Causes of Diabetic Foot Pain
Below are some of the causes of foot pain due to diabetes.
- Peripheral neuropathy. Peripheral neuropathy is a type of diabetic neuropathy that affects the nerves. There are three types of peripheral neuropathies: sensory, motoric, and autonomic neuropathy.
Most diabetic patients complain of sensory neuropathy. This can appear as "sensitive pain," which only touches the skin, or covers your feet with a cloth, may cause pain or numbness in the feet.
Similarly, neuropathic motors, can cause nerves in the muscles feels weak and sick. Autonomic neuropathy can cause dry, stiff, callusy, and cracked skin. Bacterial infections can also add pain to your feet.
- Circulation Problems. Circulation problems in the feet, may cause pain. This is due to the effects of high blood sugar in the arteries, capillaries, and veins.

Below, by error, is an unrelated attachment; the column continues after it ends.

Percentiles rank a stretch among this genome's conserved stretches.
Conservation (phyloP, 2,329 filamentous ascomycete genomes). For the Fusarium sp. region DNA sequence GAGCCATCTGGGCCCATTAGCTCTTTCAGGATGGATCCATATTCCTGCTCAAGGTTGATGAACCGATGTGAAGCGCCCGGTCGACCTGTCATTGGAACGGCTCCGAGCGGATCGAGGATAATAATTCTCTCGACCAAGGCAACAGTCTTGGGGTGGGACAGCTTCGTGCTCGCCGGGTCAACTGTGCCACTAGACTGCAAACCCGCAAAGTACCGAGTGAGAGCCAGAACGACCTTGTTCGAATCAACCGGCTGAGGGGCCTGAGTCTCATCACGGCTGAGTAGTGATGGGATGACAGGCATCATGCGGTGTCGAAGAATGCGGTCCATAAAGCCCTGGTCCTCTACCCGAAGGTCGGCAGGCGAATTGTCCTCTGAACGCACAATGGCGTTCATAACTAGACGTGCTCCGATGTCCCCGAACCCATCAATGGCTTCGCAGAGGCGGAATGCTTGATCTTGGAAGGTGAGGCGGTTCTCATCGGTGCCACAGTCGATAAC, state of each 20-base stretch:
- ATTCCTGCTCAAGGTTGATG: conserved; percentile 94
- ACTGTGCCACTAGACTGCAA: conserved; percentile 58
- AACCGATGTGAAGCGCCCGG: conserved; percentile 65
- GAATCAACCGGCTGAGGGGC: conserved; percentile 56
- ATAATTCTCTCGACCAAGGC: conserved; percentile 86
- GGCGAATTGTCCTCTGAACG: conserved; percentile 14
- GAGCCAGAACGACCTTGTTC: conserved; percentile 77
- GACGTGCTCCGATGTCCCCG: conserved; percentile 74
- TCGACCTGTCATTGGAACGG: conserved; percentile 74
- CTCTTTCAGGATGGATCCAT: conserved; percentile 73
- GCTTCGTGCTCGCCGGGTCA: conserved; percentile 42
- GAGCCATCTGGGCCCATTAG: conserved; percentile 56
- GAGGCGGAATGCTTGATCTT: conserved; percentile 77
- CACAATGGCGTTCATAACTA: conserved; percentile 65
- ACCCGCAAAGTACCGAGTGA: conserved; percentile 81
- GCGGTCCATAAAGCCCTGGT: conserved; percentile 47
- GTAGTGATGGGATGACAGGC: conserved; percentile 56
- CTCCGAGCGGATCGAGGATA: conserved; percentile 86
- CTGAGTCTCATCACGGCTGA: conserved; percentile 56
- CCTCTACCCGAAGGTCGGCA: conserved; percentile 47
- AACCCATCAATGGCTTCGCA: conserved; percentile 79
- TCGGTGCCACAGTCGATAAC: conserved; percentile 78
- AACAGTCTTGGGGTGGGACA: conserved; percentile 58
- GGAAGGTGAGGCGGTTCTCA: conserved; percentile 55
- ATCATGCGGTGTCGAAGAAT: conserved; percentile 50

In diabetics, when the artery is blocked by a pile of fat, there is thickening of Malthus artery walls and calcium buildup. This causes blockage of blood flow to the legs. Because the tissue lacks oxygen, then there is a great pain on the feet.
- Infection. Diabetics are more susceptible to fungal infections, and bacteria in the legs, due to nutritional changes, and other medical changes. Such as increased blood sugar levels, which can pose a threat, to one's immune system. This condition can increase the risk of infected infections.
- Muscles and joint pain. Another common source, from leg pain, in diabetics, involves the muscles and joints. Because the muscles are contracted, the tendon becomes stiff and begins to contract.
This process can not only cause muscle pain and joint pain but also create problems, in self-balance when walking.